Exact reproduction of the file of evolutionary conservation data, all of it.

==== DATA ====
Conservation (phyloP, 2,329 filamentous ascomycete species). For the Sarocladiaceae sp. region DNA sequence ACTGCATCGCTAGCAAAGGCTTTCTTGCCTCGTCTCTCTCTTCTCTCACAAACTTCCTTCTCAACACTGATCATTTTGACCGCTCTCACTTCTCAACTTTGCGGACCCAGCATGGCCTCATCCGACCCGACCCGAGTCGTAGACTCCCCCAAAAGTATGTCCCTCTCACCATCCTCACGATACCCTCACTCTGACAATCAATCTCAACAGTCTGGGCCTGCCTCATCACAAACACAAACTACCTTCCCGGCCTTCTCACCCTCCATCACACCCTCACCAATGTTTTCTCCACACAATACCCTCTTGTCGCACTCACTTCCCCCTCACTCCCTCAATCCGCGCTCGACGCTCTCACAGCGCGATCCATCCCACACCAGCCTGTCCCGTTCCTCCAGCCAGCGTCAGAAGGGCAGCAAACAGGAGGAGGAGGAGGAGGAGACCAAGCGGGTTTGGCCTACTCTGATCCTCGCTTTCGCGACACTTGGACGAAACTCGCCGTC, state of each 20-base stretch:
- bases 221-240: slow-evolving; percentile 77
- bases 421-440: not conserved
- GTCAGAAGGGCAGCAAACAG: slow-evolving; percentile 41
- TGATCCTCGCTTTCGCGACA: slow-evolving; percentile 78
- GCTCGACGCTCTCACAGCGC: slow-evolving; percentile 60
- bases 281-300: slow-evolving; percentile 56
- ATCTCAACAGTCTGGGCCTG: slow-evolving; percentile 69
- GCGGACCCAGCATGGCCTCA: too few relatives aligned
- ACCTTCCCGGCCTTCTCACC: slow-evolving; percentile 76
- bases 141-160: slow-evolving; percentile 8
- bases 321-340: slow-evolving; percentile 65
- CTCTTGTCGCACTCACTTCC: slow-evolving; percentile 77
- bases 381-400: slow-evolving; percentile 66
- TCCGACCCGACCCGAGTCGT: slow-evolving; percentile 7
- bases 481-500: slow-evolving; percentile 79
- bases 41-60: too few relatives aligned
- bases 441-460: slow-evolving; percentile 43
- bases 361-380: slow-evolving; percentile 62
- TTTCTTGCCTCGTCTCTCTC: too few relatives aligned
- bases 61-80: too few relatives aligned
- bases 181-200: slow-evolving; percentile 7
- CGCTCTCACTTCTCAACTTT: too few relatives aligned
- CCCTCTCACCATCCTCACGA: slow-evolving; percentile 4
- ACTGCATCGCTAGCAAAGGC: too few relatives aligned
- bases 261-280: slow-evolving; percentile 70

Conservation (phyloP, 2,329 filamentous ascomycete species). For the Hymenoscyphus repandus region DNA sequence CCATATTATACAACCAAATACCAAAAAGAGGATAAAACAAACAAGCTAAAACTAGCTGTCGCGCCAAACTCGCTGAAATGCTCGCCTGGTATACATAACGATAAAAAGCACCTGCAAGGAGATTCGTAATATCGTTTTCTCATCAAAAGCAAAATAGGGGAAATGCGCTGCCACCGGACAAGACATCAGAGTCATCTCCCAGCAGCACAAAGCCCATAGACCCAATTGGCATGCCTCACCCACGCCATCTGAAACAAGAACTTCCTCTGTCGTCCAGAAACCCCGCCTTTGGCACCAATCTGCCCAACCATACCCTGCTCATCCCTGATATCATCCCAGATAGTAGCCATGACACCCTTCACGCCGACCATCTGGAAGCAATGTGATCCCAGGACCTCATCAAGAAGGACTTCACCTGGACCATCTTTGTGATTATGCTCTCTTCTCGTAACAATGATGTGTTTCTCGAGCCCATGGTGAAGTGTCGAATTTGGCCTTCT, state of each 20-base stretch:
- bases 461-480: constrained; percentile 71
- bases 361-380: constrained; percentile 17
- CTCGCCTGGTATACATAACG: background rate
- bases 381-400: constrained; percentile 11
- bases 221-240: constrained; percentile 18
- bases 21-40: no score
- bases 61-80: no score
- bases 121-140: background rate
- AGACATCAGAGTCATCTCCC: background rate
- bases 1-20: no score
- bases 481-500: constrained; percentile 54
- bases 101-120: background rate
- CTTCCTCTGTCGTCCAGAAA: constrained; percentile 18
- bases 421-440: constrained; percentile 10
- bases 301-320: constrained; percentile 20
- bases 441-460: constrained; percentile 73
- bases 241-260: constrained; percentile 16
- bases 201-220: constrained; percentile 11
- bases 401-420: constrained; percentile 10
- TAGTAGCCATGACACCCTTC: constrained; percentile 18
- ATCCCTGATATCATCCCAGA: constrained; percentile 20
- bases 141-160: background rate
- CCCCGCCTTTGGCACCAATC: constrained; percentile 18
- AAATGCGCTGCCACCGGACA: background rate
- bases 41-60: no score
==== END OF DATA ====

Conservation (phyloP, 2,329 filamentous ascomycete species). For the Sarocladiaceae sp. region DNA sequence ACTGCATCGCTAGCAAAGGCTTTCTTGCCTCGTCTCTCTCTTCTCTCACAAACTTCCTTCTCAACACTGATCATTTTGACCGCTCTCACTTCTCAACTTTGCGGACCCAGCATGGCCTCATCCGACCCGACCCGAGTCGTAGACTCCCCCAAAAGTATGTCCCTCTCACCATCCTCACGATACCCTCACTCTGACAATCAATCTCAACAGTCTGGGCCTGCCTCATCACAAACACAAACTACCTTCCCGGCCTTCTCACCCTCCATCACACCCTCACCAATGTTTTCTCCACACAATACCCTCTTGTCGCACTCACTTCCCCCTCACTCCCTCAATCCGCGCTCGACGCTCTCACAGCGCGATCCATCCCACACCAGCCTGTCCCGTTCCTCCAGCCAGCGTCAGAAGGGCAGCAAACAGGAGGAGGAGGAGGAGGAGACCAAGCGGGTTTGGCCTACTCTGATCCTCGCTTTCGCGACACTTGGACGAAACTCGCCGTC, state of each 20-base stretch:
- bases 221-240: slow-evolving; percentile 77
- bases 421-440: not conserved
- GTCAGAAGGGCAGCAAACAG: slow-evolving; percentile 41
- TGATCCTCGCTTTCGCGACA: slow-evolving; percentile 78
- GCTCGACGCTCTCACAGCGC: slow-evolving; percentile 60
- bases 281-300: slow-evolving; percentile 56
- ATCTCAACAGTCTGGGCCTG: slow-evolving; percentile 69
- GCGGACCCAGCATGGCCTCA: too few relatives aligned
- ACCTTCCCGGCCTTCTCACC: slow-evolving; percentile 76
- bases 141-160: slow-evolving; percentile 8
- bases 321-340: slow-evolving; percentile 65
- CTCTTGTCGCACTCACTTCC: slow-evolving; percentile 77
- bases 381-400: slow-evolving; percentile 66
- TCCGACCCGACCCGAGTCGT: slow-evolving; percentile 7
- bases 481-500: slow-evolving; percentile 79
- bases 41-60: too few relatives aligned
- bases 441-460: slow-evolving; percentile 43
- bases 361-380: slow-evolving; percentile 62
- TTTCTTGCCTCGTCTCTCTC: too few relatives aligned
- bases 61-80: too few relatives aligned
- bases 181-200: slow-evolving; percentile 7
- CGCTCTCACTTCTCAACTTT: too few relatives aligned
- CCCTCTCACCATCCTCACGA: slow-evolving; percentile 4
- ACTGCATCGCTAGCAAAGGC: too few relatives aligned
- bases 261-280: slow-evolving; percentile 70

Conservation (phyloP, 2,329 filamentous ascomycete species). For the Hymenoscyphus repandus region DNA sequence CCATATTATACAACCAAATACCAAAAAGAGGATAAAACAAACAAGCTAAAACTAGCTGTCGCGCCAAACTCGCTGAAATGCTCGCCTGGTATACATAACGATAAAAAGCACCTGCAAGGAGATTCGTAATATCGTTTTCTCATCAAAAGCAAAATAGGGGAAATGCGCTGCCACCGGACAAGACATCAGAGTCATCTCCCAGCAGCACAAAGCCCATAGACCCAATTGGCATGCCTCACCCACGCCATCTGAAACAAGAACTTCCTCTGTCGTCCAGAAACCCCGCCTTTGGCACCAATCTGCCCAACCATACCCTGCTCATCCCTGATATCATCCCAGATAGTAGCCATGACACCCTTCACGCCGACCATCTGGAAGCAATGTGATCCCAGGACCTCATCAAGAAGGACTTCACCTGGACCATCTTTGTGATTATGCTCTCTTCTCGTAACAATGATGTGTTTCTCGAGCCCATGGTGAAGTGTCGAATTTGGCCTTCT, state of each 20-base stretch:
- bases 461-480: constrained; percentile 71
- bases 361-380: constrained; percentile 17
- CTCGCCTGGTATACATAACG: background rate
- bases 381-400: constrained; percentile 11
- bases 221-240: constrained; percentile 18
- bases 21-40: no score
- bases 61-80: no score
- bases 121-140: background rate
- AGACATCAGAGTCATCTCCC: background rate
- bases 1-20: no score
- bases 481-500: constrained; percentile 54
- bases 101-120: background rate
- CTTCCTCTGTCGTCCAGAAA: constrained; percentile 18
- bases 421-440: constrained; percentile 10
- bases 301-320: constrained; percentile 20
- bases 441-460: constrained; percentile 73
- bases 241-260: constrained; percentile 16
- bases 201-220: constrained; percentile 11
- bases 401-420: constrained; percentile 10
- TAGTAGCCATGACACCCTTC: constrained; percentile 18
- ATCCCTGATATCATCCCAGA: constrained; percentile 20
- bases 141-160: background rate
- CCCCGCCTTTGGCACCAATC: constrained; percentile 18
- AAATGCGCTGCCACCGGACA: background rate
- bases 41-60: no score